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Thread: New Pool Plaster does not always cause CH rise

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    New Pool Plaster does not always cause CH rise

    In some circles of the pool industry, it is believed that calcium “naturally” releases from a new swimming plaster surface while it cures, (or more accurately, hydrates), and thereby continuing to increase the calcium hardness (CH) of the pool water during the first several months. This is a false belief.

    However, if the tap water used to fill the freshly plastered pool is aggressive, then yes, calcium will be dissolved from the plaster surface, thereby increasing the CH level of the pool water during that process. The pH also rises in this situation. In fact, even balanced (zero CSI) tap water will usually dissolve a small amount of calcium when it first comes into contact with a new plaster surface.
    Furthermore, when the TA of the tap water is low, the higher the pH will become after filling. The best way to combat the pH rising above 8.5 as the pool fills, is to raise the alkalinity content of the fill water before it even goes into the pool. Adding sodium bicarbonate to the tap water (to raise the TA above 200 ppm) before it is used to fill the pool is the best way to prevent the pH from soaring so high. This also helps prevent calcium from being dissolved from the plaster surface.

    During the first month, a plaster surface becomes sufficiently hydrated and carbonated, which means it becomes less soluble. After one month, if the water is in balance (zero CSI), it is unlikely that any additional calcium will be dissolved from the plaster surface. If the plaster quality is good, there is no “natural” tendency for calcium to be released from pool plaster. Calcium levels do not automatically rise, and therefore, low levels of CH should be corrected immediately.

    A good general recommendation for new plaster pools is to raise the calcium level to a minimum of 200 ppm, the TA to a minimum of 120, and to ensure that the CSI is a slightly positive number as soon as possible and during the first month. The main point being, new pool plaster requires a positive CSI (for one month) to protect it and to prevent a loss of calcium from the surface. If that is followed, then very little calcium will be dissolved from the surface, ensuring a smooth, dense, durable, and long-lasting plaster surface.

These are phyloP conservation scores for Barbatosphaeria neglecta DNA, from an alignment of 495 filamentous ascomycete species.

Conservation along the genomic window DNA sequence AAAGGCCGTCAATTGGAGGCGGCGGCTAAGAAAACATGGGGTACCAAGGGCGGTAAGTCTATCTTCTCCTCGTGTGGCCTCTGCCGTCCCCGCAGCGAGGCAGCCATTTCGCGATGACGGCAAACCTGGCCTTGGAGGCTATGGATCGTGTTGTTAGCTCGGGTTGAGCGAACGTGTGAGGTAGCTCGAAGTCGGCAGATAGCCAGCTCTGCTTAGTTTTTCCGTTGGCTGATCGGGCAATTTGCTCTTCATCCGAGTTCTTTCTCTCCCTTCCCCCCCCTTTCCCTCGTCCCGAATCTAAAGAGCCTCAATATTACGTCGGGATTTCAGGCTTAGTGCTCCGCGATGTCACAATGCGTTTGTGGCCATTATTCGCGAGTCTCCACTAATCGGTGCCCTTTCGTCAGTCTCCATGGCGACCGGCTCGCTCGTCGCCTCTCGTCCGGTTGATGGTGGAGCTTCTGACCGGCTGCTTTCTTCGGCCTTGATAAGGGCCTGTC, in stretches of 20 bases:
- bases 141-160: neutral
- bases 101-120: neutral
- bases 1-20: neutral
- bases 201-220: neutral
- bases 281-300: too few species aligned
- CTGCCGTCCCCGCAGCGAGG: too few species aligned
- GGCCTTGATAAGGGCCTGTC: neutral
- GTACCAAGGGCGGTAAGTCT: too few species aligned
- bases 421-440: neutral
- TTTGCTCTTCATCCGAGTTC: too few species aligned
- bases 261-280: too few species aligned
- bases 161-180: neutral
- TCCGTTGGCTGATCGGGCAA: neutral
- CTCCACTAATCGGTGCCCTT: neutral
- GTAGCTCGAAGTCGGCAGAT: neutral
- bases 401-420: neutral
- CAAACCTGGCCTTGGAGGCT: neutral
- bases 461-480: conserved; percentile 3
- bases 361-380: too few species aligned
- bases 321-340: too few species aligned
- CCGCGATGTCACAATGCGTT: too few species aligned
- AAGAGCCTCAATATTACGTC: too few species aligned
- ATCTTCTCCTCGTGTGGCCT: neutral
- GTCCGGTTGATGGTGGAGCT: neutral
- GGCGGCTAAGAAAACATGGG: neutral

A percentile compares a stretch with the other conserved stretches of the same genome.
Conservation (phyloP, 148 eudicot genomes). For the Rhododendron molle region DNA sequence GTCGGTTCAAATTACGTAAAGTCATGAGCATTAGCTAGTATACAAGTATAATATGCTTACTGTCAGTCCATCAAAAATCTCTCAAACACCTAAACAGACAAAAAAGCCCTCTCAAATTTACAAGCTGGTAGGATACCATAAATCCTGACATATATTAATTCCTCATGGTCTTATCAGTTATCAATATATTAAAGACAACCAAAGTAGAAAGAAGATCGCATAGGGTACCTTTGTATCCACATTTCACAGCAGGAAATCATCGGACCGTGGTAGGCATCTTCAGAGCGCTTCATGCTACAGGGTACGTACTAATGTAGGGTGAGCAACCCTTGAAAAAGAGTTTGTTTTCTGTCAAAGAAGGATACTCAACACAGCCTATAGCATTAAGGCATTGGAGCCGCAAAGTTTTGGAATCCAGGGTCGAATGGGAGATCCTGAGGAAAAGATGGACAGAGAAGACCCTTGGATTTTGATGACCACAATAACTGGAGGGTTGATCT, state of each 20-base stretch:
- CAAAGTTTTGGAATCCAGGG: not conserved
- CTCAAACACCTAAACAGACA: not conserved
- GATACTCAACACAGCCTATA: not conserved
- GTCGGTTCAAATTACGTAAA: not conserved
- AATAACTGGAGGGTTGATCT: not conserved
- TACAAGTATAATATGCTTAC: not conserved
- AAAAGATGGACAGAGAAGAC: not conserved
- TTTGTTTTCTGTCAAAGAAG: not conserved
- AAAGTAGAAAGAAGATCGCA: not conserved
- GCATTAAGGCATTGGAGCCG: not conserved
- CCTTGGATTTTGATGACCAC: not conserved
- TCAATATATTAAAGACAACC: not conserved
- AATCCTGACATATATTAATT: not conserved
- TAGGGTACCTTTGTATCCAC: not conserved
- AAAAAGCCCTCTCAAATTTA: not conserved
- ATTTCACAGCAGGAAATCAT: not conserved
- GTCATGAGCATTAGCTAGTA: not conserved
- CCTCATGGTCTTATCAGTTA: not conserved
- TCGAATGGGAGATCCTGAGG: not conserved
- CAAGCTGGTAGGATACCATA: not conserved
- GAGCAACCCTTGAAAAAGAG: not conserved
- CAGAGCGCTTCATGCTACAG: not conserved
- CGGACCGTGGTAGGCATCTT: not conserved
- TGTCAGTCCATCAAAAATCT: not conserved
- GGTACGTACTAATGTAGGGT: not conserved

However, this is contingent on the plaster quality being good. If there is any continued and significant increase in the calcium level after one month has past (accounting for evaporation or Cal Hypo additions, etc.), it is possible that the workmanship of the plaster was sub-standard.

    See this post: aggressive-water-versus-improper-pool-plastering-t51900.html

    See also this post: ten-guidelines-for-quality-pool-plaster-t42957.html

  2. Back To Top    #2

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    Re: New Pool Plaster does not always cause CH rise

    Really interesting post...We just had to have our pool repaired and completely re-plastered. I haven't had any issues with CH, I do, however, seem to be fighting with the TA and high pH.
    28,000 Gal Pool w/ Attached raised Spa, White Plaster Finish, D.E. Filter - FNSP 60 sq. ft., Whisperflo Pump, Nature 2 Element (Housing Only Now Devoid of Cart.), Hayward CL200 In-Line Automatic Pool Chemical Feeder, RayPak Gas-fired Heater, Polaris 380, Zodiac 1.5-HP 240-Volt Polaris QT Spa Blower

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    Re: New Pool Plaster does not always cause CH rise

    Plaster pools do cause the pH of the water to rise significantly for the first month, but after one month, it has a very small effect. After one month has past, the main reason for pH rise is due to high TA. Assuming that your re-plaster job is more than one month old, I suggest bringing down the TA now if higher than 100 ppm to about 80 ppm, and that will help slow down (but not stop) the continuous pH rise. But be sure that the CH of the water is high enough to offset the lower TA. This forum's CSI Calculator can help you with that aspect of water balance. The type of chlorine being added also needs to be considered for best TA parameter to maintain.

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    Re: New Pool Plaster does not always cause CH rise

    Thanks for the info...will report on my progress!
    28,000 Gal Pool w/ Attached raised Spa, White Plaster Finish, D.E. Filter - FNSP 60 sq. ft., Whisperflo Pump, Nature 2 Element (Housing Only Now Devoid of Cart.), Hayward CL200 In-Line Automatic Pool Chemical Feeder, RayPak Gas-fired Heater, Polaris 380, Zodiac 1.5-HP 240-Volt Polaris QT Spa Blower

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    Re: New Pool Plaster does not always cause CH rise

    Performed water test today and TA is back up to 180 and pH is at 8.4. Added 1 Gal Muratic Acid (31.25%). Will retest in the morning.
    28,000 Gal Pool w/ Attached raised Spa, White Plaster Finish, D.E. Filter - FNSP 60 sq. ft., Whisperflo Pump, Nature 2 Element (Housing Only Now Devoid of Cart.), Hayward CL200 In-Line Automatic Pool Chemical Feeder, RayPak Gas-fired Heater, Polaris 380, Zodiac 1.5-HP 240-Volt Polaris QT Spa Blower

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